Ignore the Noise

Whether you’re new to the JavaScript ecosystem or have some experience, unless you’re super-human, you’ll inevitably become overwhelmed at the sheer number of frameworks, libraries, build systems, preprocessors, template engines (the list goes on and on) that are available.

What’s worse, as you put a significant chunk of time into a certain stack, there will inevitably be other libraries, frameworks, and tools that gain more popularity than the ones you chose, and likely brand new projects that became the shiny new thing while you were busy getting things done. Before long, you start to feel like you’re suddenly becoming irrelevant.

Joe Gregorio argued in 2014 that we should abandon all frameworks in favor of plain HTML+CSS+JS in his zero framework manifesto:

I think it’s time to rethink the model of JS frameworks. There’s no need to invent yet another way to do something, just use HTML+CSS+JS.

The landscape has only gotten more cluttered since then, so I don’t think the web development community as a whole agrees, probably because that approach may not be practical for everyone and for every project. Still, I think it’s a good starting point. More on that later.

A couple of years ago, I invested quite a bit of time into Backbone.Marionette, and once I had some breathing room and took a step back, I saw that Angular was actually the cool kid on the block. I also used Less and Handlebars (for CSS preprocessing and HTML templating, respectively), although tons of shops prefer Sass and there are many other popular alternatives to Handlebars. It’s easy to feel like you’re not keeping up, and that your skills will soon become irrelevant if you’re not sprinting at top-speed, 24 hours a day. Unfortunately, no matter what you do, at least when it comes to web development, you’re going to be “behind” in one way or another.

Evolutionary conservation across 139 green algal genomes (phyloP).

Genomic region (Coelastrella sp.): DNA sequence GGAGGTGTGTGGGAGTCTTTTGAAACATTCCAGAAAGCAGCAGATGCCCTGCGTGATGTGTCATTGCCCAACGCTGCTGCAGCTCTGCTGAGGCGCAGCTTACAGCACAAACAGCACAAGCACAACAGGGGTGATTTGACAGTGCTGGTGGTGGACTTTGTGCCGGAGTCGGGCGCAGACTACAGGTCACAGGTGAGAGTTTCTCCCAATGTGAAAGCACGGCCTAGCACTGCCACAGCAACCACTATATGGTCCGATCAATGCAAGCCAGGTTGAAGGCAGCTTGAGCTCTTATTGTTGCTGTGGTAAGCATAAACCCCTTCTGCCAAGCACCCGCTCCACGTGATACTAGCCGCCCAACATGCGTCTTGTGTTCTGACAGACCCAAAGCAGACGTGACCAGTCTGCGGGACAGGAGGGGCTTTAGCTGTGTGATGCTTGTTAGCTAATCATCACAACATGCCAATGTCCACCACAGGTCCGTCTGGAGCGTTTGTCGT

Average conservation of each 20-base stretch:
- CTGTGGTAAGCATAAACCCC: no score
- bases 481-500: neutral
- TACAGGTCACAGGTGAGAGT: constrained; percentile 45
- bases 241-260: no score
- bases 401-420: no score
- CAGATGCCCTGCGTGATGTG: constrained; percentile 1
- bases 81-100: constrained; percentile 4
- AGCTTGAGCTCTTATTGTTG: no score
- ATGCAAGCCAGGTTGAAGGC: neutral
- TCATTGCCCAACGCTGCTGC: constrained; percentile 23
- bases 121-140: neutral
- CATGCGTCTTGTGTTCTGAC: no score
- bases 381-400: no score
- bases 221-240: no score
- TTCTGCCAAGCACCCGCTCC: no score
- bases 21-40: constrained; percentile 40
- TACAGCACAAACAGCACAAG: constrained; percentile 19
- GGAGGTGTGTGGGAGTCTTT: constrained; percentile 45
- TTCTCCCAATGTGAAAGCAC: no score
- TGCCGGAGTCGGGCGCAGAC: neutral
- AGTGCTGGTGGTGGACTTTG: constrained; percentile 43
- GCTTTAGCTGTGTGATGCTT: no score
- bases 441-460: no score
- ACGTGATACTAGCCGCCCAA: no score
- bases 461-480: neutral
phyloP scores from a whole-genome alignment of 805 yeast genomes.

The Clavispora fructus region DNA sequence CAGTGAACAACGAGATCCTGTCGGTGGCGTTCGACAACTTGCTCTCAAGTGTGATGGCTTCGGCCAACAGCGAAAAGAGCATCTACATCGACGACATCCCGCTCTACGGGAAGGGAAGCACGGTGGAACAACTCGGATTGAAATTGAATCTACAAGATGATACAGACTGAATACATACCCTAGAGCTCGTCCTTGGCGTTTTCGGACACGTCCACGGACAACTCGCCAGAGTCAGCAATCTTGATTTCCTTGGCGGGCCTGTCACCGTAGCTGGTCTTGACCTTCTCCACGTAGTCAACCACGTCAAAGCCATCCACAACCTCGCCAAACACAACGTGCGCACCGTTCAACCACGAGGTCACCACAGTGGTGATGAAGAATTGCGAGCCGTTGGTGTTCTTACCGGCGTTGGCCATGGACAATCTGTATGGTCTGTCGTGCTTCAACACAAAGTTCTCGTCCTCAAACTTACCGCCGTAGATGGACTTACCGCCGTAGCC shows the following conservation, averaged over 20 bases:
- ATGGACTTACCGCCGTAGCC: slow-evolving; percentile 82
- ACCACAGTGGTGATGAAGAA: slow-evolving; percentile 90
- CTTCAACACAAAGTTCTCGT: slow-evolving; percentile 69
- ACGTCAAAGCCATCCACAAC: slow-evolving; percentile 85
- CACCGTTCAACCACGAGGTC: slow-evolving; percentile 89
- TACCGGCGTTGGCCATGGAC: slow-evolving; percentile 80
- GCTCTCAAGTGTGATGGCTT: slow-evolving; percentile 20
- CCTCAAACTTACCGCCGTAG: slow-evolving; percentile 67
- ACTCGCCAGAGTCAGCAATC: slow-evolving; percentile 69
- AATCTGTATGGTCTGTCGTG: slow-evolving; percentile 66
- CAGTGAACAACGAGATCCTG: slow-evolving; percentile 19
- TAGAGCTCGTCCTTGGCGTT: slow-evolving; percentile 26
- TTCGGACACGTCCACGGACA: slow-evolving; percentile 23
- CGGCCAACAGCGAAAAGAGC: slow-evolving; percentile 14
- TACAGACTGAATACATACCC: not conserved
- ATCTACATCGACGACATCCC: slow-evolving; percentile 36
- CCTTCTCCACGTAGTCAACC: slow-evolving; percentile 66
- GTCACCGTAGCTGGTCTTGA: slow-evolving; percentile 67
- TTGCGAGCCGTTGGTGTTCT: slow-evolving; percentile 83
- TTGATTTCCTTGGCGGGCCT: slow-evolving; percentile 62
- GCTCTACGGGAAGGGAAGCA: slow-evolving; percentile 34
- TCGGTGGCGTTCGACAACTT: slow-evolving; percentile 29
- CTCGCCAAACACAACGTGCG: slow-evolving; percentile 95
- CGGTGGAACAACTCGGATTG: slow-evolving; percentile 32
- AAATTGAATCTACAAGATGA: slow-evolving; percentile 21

All this to say: it doesn’t matter. Ignore the noise.

But that begs the question, how can you determine what path to choose when there’s this vast sea of choices out there? Fortunately, depending on your personal situation, there’s a way through this.

Your Own Projects

For personal projects where you have complete control over your technology stack, I recommend starting with just plain HTML+CSS+JS (which have standards that don’t become outdated very frequently), and only add libraries that fit your needs—as needed. In other words, let the requirements of your project determine its dependencies. If you do want to go with a full-blown framework, take a look at some of the more popular and stable options out there and just go with the one that matches you and your project best and proceed full steam ahead.

Don’t worry about falling behind. Just do some research, choose something, and move forward with with your decisions. The important thing to remember here is that you don’t need to be a pro at everything, or worry if you chose the best thing out there (that’ll change anyway, and probably next week). You’ll end up learning a ton about your chosen stack and that experience alone will be valuable.

I mentioned research, but it’s worth emphasizing. Last year, Jimmy Breck-Mckye wrote about the “State of JavaScript in 2015” and cited “framework churn” as a major problem. Angular, one of the most popular front-end JavaScript frameworks, was used as an example: